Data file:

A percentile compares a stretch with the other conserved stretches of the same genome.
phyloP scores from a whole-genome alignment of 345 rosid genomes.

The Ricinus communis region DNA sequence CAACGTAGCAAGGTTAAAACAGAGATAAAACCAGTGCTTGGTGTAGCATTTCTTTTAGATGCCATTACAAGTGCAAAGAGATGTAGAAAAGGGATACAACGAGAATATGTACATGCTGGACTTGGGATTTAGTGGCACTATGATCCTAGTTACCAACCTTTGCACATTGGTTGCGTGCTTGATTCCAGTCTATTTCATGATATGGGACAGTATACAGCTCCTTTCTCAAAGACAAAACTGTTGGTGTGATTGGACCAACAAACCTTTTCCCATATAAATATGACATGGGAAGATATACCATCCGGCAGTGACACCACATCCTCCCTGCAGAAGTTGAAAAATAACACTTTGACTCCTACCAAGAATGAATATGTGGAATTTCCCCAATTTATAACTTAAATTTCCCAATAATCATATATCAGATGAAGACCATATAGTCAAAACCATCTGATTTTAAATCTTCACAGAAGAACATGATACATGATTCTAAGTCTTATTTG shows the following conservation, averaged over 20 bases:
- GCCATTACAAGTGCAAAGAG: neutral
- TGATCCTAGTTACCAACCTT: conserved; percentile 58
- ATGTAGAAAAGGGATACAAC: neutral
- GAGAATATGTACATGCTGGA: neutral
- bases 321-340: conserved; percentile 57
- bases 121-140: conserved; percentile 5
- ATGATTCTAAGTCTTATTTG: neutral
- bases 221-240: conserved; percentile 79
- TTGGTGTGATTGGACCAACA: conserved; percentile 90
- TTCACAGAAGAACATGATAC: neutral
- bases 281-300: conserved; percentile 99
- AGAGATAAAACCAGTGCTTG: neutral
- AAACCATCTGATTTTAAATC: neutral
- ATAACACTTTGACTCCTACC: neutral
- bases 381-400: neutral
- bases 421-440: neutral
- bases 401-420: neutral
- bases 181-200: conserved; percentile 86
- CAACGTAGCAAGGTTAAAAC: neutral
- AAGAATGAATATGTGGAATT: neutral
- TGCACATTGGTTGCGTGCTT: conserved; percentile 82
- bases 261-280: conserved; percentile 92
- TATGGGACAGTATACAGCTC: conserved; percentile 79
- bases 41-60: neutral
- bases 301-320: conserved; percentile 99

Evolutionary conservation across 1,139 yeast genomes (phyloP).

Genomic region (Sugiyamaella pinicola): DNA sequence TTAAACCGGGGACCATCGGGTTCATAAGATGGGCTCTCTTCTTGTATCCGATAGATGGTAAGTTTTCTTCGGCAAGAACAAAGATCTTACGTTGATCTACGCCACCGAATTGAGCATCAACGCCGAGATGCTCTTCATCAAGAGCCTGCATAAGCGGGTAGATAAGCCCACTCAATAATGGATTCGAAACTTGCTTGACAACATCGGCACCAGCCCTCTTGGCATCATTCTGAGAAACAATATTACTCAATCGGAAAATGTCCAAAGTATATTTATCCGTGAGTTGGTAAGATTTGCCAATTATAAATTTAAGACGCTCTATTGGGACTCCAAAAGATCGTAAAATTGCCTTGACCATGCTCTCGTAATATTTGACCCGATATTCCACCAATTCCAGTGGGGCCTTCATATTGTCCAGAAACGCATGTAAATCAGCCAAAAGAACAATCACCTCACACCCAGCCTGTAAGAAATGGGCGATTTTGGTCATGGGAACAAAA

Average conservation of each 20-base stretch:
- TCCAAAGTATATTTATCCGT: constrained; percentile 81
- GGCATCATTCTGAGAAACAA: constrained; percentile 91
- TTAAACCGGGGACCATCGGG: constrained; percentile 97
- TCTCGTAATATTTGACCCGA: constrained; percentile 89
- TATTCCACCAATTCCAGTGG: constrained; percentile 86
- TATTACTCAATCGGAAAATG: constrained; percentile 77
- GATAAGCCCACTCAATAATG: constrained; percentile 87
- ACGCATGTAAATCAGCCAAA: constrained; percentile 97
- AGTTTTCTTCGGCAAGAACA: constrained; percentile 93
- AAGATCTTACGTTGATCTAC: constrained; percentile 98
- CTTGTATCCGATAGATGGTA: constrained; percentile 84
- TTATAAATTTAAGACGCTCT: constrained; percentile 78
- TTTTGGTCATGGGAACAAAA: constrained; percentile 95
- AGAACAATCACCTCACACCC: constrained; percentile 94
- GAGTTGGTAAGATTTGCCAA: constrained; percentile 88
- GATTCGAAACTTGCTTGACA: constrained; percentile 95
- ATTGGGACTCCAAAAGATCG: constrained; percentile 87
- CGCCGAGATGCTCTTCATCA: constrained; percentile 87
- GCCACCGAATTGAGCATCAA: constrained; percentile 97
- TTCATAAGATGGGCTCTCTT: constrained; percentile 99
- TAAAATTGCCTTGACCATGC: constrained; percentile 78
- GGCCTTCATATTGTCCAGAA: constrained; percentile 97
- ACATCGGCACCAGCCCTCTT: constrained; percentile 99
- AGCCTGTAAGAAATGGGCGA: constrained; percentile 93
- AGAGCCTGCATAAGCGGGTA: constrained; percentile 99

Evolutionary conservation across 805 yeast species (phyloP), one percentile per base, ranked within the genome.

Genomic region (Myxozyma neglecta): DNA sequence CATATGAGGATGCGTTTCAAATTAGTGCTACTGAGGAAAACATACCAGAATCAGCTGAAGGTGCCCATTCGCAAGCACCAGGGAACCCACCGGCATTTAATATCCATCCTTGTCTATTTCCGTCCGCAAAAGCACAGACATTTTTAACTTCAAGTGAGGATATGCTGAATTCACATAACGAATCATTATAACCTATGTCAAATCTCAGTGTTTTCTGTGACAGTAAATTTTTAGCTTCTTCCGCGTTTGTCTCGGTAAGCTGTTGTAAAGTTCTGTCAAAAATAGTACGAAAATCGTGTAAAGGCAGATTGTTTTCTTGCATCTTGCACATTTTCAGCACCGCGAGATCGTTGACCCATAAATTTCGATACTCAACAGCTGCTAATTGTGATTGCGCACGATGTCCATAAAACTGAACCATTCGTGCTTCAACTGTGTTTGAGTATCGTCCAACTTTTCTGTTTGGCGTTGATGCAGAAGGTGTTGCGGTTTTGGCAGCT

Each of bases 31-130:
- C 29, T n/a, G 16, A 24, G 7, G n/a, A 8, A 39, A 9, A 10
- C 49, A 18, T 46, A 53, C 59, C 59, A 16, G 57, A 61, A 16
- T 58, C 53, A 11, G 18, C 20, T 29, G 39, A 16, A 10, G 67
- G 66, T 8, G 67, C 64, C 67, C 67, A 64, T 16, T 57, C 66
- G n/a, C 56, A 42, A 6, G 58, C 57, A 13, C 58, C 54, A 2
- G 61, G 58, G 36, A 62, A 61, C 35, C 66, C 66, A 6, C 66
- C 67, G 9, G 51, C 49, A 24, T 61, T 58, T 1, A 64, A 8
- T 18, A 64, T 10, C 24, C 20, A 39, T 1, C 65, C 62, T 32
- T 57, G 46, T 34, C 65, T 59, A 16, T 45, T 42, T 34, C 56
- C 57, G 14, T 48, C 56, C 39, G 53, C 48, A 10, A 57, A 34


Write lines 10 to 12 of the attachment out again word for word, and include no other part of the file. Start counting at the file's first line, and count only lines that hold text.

- ATGATTCTAAGTCTTATTTG: neutral
- bases 221-240: conserved; percentile 79
- TTGGTGTGATTGGACCAACA: conserved; percentile 90